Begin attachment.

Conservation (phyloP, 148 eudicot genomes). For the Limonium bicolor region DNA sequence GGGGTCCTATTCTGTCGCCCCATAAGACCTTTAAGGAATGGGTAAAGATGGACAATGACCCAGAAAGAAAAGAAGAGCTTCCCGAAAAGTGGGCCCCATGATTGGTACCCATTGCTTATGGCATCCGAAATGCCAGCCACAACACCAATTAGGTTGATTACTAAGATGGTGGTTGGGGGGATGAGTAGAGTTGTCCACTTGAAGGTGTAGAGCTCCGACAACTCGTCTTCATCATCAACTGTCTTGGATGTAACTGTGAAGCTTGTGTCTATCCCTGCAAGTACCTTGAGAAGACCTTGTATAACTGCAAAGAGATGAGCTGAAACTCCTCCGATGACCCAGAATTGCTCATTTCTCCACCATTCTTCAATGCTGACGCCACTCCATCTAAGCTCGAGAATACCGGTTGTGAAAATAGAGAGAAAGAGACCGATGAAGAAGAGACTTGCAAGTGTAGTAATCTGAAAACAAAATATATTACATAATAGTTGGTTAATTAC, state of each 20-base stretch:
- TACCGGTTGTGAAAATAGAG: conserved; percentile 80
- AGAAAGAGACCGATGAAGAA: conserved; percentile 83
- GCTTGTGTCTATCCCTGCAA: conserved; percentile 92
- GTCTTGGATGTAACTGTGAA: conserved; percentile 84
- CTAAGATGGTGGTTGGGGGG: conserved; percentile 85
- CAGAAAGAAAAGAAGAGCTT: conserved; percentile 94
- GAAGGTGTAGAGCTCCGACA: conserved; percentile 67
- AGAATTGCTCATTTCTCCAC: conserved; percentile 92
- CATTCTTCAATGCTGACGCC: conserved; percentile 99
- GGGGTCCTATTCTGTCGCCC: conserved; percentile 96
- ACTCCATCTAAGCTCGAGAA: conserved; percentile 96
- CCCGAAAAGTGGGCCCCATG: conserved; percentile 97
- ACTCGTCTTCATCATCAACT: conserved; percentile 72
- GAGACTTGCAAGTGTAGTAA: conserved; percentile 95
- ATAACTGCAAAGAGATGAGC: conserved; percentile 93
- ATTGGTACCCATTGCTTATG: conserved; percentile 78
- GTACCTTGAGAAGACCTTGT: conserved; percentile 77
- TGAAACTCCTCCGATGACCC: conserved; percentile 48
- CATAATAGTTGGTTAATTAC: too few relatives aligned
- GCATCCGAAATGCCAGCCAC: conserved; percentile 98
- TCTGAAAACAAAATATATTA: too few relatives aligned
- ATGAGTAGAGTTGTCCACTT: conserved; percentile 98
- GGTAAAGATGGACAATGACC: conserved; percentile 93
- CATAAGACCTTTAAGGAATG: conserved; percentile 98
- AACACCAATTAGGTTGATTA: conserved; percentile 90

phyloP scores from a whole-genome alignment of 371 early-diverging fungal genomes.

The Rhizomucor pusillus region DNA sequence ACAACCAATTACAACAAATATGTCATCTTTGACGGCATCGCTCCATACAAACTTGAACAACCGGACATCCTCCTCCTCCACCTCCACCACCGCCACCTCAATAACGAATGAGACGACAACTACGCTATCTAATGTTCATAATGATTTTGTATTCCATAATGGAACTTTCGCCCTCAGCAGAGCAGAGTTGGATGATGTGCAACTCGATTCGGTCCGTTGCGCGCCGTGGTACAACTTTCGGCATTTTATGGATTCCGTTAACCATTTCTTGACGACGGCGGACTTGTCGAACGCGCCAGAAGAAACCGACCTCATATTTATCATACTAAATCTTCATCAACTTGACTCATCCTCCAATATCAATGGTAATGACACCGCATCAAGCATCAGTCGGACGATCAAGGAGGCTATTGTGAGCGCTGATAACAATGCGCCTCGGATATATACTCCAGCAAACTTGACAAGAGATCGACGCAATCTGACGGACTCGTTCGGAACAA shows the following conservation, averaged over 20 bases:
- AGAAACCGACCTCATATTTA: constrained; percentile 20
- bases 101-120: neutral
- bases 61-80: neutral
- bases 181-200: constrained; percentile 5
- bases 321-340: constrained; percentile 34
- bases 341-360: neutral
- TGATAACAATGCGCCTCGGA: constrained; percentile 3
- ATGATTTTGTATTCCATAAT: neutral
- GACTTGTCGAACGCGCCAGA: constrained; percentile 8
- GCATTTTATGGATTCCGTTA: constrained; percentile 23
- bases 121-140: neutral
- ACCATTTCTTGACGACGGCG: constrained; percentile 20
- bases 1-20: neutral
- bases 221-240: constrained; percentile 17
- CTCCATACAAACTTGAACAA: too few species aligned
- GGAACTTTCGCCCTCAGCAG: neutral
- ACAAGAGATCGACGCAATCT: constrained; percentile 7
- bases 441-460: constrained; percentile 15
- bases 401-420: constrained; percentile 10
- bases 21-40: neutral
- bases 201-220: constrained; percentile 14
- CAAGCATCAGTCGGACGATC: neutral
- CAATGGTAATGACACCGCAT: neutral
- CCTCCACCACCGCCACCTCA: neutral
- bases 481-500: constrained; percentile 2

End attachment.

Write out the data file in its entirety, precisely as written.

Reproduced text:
Conservation (phyloP, 148 eudicot genomes). For the Limonium bicolor region DNA sequence GGGGTCCTATTCTGTCGCCCCATAAGACCTTTAAGGAATGGGTAAAGATGGACAATGACCCAGAAAGAAAAGAAGAGCTTCCCGAAAAGTGGGCCCCATGATTGGTACCCATTGCTTATGGCATCCGAAATGCCAGCCACAACACCAATTAGGTTGATTACTAAGATGGTGGTTGGGGGGATGAGTAGAGTTGTCCACTTGAAGGTGTAGAGCTCCGACAACTCGTCTTCATCATCAACTGTCTTGGATGTAACTGTGAAGCTTGTGTCTATCCCTGCAAGTACCTTGAGAAGACCTTGTATAACTGCAAAGAGATGAGCTGAAACTCCTCCGATGACCCAGAATTGCTCATTTCTCCACCATTCTTCAATGCTGACGCCACTCCATCTAAGCTCGAGAATACCGGTTGTGAAAATAGAGAGAAAGAGACCGATGAAGAAGAGACTTGCAAGTGTAGTAATCTGAAAACAAAATATATTACATAATAGTTGGTTAATTAC, state of each 20-base stretch:
- TACCGGTTGTGAAAATAGAG: conserved; percentile 80
- AGAAAGAGACCGATGAAGAA: conserved; percentile 83
- GCTTGTGTCTATCCCTGCAA: conserved; percentile 92
- GTCTTGGATGTAACTGTGAA: conserved; percentile 84
- CTAAGATGGTGGTTGGGGGG: conserved; percentile 85
- CAGAAAGAAAAGAAGAGCTT: conserved; percentile 94
- GAAGGTGTAGAGCTCCGACA: conserved; percentile 67
- AGAATTGCTCATTTCTCCAC: conserved; percentile 92
- CATTCTTCAATGCTGACGCC: conserved; percentile 99
- GGGGTCCTATTCTGTCGCCC: conserved; percentile 96
- ACTCCATCTAAGCTCGAGAA: conserved; percentile 96
- CCCGAAAAGTGGGCCCCATG: conserved; percentile 97
- ACTCGTCTTCATCATCAACT: conserved; percentile 72
- GAGACTTGCAAGTGTAGTAA: conserved; percentile 95
- ATAACTGCAAAGAGATGAGC: conserved; percentile 93
- ATTGGTACCCATTGCTTATG: conserved; percentile 78
- GTACCTTGAGAAGACCTTGT: conserved; percentile 77
- TGAAACTCCTCCGATGACCC: conserved; percentile 48
- CATAATAGTTGGTTAATTAC: too few relatives aligned
- GCATCCGAAATGCCAGCCAC: conserved; percentile 98
- TCTGAAAACAAAATATATTA: too few relatives aligned
- ATGAGTAGAGTTGTCCACTT: conserved; percentile 98
- GGTAAAGATGGACAATGACC: conserved; percentile 93
- CATAAGACCTTTAAGGAATG: conserved; percentile 98
- AACACCAATTAGGTTGATTA: conserved; percentile 90

phyloP scores from a whole-genome alignment of 371 early-diverging fungal genomes.

The Rhizomucor pusillus region DNA sequence ACAACCAATTACAACAAATATGTCATCTTTGACGGCATCGCTCCATACAAACTTGAACAACCGGACATCCTCCTCCTCCACCTCCACCACCGCCACCTCAATAACGAATGAGACGACAACTACGCTATCTAATGTTCATAATGATTTTGTATTCCATAATGGAACTTTCGCCCTCAGCAGAGCAGAGTTGGATGATGTGCAACTCGATTCGGTCCGTTGCGCGCCGTGGTACAACTTTCGGCATTTTATGGATTCCGTTAACCATTTCTTGACGACGGCGGACTTGTCGAACGCGCCAGAAGAAACCGACCTCATATTTATCATACTAAATCTTCATCAACTTGACTCATCCTCCAATATCAATGGTAATGACACCGCATCAAGCATCAGTCGGACGATCAAGGAGGCTATTGTGAGCGCTGATAACAATGCGCCTCGGATATATACTCCAGCAAACTTGACAAGAGATCGACGCAATCTGACGGACTCGTTCGGAACAA shows the following conservation, averaged over 20 bases:
- AGAAACCGACCTCATATTTA: constrained; percentile 20
- bases 101-120: neutral
- bases 61-80: neutral
- bases 181-200: constrained; percentile 5
- bases 321-340: constrained; percentile 34
- bases 341-360: neutral
- TGATAACAATGCGCCTCGGA: constrained; percentile 3
- ATGATTTTGTATTCCATAAT: neutral
- GACTTGTCGAACGCGCCAGA: constrained; percentile 8
- GCATTTTATGGATTCCGTTA: constrained; percentile 23
- bases 121-140: neutral
- ACCATTTCTTGACGACGGCG: constrained; percentile 20
- bases 1-20: neutral
- bases 221-240: constrained; percentile 17
- CTCCATACAAACTTGAACAA: too few species aligned
- GGAACTTTCGCCCTCAGCAG: neutral
- ACAAGAGATCGACGCAATCT: constrained; percentile 7
- bases 441-460: constrained; percentile 15
- bases 401-420: constrained; percentile 10
- bases 21-40: neutral
- bases 201-220: constrained; percentile 14
- CAAGCATCAGTCGGACGATC: neutral
- CAATGGTAATGACACCGCAT: neutral
- CCTCCACCACCGCCACCTCA: neutral
- bases 481-500: constrained; percentile 2